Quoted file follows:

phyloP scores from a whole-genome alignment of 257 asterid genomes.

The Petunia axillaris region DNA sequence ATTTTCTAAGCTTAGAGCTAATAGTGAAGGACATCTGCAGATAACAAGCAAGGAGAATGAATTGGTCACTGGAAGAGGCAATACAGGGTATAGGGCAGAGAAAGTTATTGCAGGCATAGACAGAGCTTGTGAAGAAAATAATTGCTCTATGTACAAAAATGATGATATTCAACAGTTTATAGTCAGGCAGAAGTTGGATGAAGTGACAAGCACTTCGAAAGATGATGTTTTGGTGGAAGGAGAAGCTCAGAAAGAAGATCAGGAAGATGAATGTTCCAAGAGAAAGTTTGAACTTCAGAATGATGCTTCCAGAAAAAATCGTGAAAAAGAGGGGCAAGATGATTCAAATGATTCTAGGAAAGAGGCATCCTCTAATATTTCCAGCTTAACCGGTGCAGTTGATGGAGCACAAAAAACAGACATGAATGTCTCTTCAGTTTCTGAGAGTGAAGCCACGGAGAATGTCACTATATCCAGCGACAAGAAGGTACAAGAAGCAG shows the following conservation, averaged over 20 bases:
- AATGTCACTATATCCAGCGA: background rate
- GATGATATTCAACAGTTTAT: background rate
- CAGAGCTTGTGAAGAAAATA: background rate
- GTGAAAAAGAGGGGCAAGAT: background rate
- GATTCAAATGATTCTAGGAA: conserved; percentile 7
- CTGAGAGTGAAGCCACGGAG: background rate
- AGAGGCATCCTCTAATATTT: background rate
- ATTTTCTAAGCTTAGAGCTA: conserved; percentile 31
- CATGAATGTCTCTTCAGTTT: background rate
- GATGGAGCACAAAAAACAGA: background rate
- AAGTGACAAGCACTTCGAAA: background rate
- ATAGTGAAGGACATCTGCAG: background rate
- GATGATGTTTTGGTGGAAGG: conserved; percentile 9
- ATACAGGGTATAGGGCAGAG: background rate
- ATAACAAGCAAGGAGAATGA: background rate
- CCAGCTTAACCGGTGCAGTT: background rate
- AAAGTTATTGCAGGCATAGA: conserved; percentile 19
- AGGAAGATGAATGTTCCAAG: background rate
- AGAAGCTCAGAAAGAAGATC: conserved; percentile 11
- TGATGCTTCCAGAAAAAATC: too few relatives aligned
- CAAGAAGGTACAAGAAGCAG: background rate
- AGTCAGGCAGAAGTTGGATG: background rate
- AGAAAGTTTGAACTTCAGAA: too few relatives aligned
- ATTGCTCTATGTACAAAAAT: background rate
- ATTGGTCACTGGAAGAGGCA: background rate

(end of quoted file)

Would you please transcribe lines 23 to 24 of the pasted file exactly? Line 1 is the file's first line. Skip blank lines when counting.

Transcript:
- CAAGAAGGTACAAGAAGCAG: background rate
- AGTCAGGCAGAAGTTGGATG: background rate